Preah Vihear (29 January 2018) – Three nests of the Critically Endangered Red-headed vulture were found in January in Cambodia's Chhep Wildlife Sanctuary by conservationists from the Ministry of Environment (MoE), Wildlife Conservation Society (WCS) and local communities. The population of this species in Cambodia is possibly less than 50 individuals. These nest discoveries give hope that conservation efforts may save this species from extinction.
Global vulture populations are declining at an alarming rate. Cambodia’s three vulture species - Red-headed (Sarcogyps calvus), Slender-billed (Gyps tenuirostris), and White-rumped (Gyps bengalensis) - are all listed on the IUCN Red List as Critically Endangered. Cambodia supports the largest population of vultures in Southeast Asia, but there only a few hundred individuals left in the country.
As part of the Bird’s Nest Protection Program, WCS has employed six community members to protect the nests of these vultures. Local people are now incentivized to protect the Critically Endangered species until their eggs hatch and the chicks are able to leave the nest — as opposed to taking the chicks to sell.
“I am eager to protect vulture nests because I can generate income to support my family and I’m able to join in conserving this species that is now very rare,” said Soeng Sang, a Red-headed Vulture nest protector. “I have spent much of my time staying near the nest site to prevent any disturbances or harm. I am committed to saving this bird for the next generation.”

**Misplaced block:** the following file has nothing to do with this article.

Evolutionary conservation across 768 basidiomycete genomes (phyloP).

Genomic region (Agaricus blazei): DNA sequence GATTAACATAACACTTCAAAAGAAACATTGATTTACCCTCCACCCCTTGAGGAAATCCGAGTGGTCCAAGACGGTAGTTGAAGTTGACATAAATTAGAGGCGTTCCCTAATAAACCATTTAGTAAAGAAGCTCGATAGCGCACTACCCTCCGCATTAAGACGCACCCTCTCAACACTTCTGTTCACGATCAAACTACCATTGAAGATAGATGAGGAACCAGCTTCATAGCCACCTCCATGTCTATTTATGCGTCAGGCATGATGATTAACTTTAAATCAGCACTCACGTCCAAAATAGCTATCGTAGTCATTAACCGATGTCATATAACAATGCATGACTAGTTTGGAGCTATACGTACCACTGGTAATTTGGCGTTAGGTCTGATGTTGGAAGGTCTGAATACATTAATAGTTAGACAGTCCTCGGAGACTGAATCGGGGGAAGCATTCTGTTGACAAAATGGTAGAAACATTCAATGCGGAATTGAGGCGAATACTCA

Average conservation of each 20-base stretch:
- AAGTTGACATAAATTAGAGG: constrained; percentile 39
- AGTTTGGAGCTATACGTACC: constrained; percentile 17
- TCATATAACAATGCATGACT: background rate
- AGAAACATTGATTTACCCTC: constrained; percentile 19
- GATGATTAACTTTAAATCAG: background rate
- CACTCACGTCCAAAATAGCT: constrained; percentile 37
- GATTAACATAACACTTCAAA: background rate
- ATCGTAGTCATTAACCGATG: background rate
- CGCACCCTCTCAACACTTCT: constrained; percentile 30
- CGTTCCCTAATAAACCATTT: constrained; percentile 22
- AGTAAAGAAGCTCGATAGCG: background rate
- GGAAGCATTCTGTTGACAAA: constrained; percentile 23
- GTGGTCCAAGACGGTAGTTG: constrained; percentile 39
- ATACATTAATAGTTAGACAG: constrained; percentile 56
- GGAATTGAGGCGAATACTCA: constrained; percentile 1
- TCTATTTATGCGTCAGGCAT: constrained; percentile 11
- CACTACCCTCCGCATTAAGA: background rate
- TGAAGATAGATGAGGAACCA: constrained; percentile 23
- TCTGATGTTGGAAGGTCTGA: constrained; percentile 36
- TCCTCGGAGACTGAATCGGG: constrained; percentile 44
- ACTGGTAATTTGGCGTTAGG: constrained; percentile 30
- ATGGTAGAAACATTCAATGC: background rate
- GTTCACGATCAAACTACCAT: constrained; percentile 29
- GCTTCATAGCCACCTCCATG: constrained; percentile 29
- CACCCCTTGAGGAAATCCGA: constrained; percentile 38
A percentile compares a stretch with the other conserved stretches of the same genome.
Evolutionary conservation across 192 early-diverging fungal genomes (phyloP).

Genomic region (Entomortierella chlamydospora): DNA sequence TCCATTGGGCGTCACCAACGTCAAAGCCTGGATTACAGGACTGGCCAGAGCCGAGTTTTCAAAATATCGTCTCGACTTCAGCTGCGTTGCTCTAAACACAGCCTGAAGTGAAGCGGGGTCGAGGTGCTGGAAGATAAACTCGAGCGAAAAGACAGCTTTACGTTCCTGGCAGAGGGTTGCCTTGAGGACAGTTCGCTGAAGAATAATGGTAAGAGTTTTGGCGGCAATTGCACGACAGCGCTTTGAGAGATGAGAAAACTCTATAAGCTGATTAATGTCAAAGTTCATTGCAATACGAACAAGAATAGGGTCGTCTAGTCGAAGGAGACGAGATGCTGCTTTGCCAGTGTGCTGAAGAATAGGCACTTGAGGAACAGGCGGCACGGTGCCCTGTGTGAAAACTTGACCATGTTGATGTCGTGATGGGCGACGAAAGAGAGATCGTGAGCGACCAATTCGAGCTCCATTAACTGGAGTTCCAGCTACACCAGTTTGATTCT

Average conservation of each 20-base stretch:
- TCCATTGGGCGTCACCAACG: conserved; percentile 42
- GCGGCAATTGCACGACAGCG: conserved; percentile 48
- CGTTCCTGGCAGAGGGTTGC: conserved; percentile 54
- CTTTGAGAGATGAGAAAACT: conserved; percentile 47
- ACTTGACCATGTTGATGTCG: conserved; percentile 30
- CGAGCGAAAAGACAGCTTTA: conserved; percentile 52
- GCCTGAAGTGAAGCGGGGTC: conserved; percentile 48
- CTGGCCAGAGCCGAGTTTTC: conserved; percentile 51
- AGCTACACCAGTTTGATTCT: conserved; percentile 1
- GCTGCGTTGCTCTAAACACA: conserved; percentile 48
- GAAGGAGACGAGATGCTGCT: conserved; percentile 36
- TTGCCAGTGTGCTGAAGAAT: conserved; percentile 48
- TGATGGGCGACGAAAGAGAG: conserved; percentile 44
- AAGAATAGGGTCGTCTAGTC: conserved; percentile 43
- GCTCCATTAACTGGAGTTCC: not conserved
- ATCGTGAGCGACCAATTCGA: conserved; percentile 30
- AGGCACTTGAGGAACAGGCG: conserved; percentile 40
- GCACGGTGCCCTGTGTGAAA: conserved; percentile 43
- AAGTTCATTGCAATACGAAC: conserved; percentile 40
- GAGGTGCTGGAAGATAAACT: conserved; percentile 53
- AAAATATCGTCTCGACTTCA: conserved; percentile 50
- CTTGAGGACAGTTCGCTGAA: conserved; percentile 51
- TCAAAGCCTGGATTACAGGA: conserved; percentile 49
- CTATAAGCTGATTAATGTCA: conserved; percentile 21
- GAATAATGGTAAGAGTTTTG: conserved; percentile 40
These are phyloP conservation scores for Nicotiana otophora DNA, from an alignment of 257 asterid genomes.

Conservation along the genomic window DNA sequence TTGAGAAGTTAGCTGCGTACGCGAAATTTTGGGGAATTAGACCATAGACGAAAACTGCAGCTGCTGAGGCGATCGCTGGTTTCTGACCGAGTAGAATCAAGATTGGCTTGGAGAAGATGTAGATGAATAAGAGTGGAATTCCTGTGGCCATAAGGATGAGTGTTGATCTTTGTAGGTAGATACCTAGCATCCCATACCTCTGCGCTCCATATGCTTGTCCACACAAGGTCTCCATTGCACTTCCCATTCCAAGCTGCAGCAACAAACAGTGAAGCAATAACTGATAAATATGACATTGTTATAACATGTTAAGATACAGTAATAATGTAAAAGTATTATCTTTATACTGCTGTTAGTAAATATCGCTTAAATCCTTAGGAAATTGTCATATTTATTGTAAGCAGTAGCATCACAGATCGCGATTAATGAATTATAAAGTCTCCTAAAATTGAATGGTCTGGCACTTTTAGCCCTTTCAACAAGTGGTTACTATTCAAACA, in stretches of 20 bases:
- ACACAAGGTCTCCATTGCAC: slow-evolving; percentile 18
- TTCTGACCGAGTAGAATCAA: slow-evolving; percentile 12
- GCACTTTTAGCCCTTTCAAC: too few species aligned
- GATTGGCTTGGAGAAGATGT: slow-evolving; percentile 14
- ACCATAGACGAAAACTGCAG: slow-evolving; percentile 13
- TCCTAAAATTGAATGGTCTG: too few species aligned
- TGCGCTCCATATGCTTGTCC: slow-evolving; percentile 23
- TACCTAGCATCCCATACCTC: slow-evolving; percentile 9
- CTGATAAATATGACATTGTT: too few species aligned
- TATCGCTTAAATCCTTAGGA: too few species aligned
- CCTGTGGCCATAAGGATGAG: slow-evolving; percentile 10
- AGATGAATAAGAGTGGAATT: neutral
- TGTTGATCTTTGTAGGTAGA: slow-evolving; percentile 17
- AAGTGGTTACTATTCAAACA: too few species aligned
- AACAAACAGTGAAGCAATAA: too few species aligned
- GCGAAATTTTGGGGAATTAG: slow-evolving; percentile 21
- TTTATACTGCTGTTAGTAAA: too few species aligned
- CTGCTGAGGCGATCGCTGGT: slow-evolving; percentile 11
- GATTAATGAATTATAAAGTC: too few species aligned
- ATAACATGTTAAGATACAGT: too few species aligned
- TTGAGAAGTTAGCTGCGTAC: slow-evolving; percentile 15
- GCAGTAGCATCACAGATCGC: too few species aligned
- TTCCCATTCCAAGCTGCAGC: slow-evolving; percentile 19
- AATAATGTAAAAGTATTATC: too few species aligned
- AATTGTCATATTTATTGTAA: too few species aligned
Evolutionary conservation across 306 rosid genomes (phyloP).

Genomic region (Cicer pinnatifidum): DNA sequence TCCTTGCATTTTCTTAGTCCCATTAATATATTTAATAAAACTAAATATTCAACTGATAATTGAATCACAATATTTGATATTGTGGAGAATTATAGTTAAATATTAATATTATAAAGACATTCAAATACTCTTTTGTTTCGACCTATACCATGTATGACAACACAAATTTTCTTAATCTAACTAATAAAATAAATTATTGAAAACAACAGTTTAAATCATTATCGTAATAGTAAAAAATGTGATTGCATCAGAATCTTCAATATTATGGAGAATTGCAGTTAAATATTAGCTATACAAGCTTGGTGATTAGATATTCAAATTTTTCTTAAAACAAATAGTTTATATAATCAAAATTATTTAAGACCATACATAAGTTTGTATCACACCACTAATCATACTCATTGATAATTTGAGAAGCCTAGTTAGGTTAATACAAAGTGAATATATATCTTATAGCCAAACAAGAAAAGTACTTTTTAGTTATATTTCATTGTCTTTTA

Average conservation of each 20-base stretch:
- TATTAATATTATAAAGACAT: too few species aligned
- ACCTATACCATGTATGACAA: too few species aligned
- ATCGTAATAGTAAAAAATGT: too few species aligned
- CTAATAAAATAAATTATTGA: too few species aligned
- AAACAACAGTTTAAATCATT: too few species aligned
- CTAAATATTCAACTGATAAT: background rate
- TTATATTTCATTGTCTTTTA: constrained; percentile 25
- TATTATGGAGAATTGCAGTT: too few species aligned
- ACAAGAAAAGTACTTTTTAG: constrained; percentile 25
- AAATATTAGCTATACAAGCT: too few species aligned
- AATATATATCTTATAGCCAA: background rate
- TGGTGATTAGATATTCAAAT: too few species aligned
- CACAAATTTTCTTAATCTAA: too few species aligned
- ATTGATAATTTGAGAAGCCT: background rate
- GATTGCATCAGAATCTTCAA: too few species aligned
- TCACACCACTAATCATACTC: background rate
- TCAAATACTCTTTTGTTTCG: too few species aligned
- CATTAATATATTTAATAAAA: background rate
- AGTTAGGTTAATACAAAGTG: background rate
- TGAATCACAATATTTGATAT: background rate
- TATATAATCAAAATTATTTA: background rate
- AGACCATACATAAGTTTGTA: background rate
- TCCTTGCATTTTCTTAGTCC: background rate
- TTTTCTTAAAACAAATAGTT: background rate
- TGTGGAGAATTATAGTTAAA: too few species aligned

Increased levels of hunting, forest loss and land conversion, land encroachment and selective logging negatively affect the birds through loss of nesting sites and reduction in prey availability. In addition, at least 30 vultures were killed over the past five years in Cambodia due to widespread indiscriminate use of deadly poisons by villagers in and around water sources to catch birds and other small mammals, which is severely affecting the vulture population.
“The Red-headed vulture is a very rare species; they are facing a high risk of extinction,” said Tan Sophan, WCS’s Vulture Project Coordinator in Chhep Wildlife Sanctuary. “Besides nest protection, we also organize ‘vulture restaurants’ to feed vultures every month.”
Vulture restaurants are sites where the birds are periodically provided supplementary feedings. This activity is a collaboration between the Ministry of Environment and Ministry of Agriculture, Forestry, Fishery, and a consortium of NGOs, and also doubles as a tool to raise awareness of their importance to the landscape and human health.
“In addition, tourists visiting the restaurant with Sam Veasna Centre have significantly contributed to saving the species and improving local livelihoods,” Sophan added.
Vulture conservation in Chhep Wildlife Sanctuary would not be possible without support from AFD, Sam Veasna Center (SVC) and the European Union.
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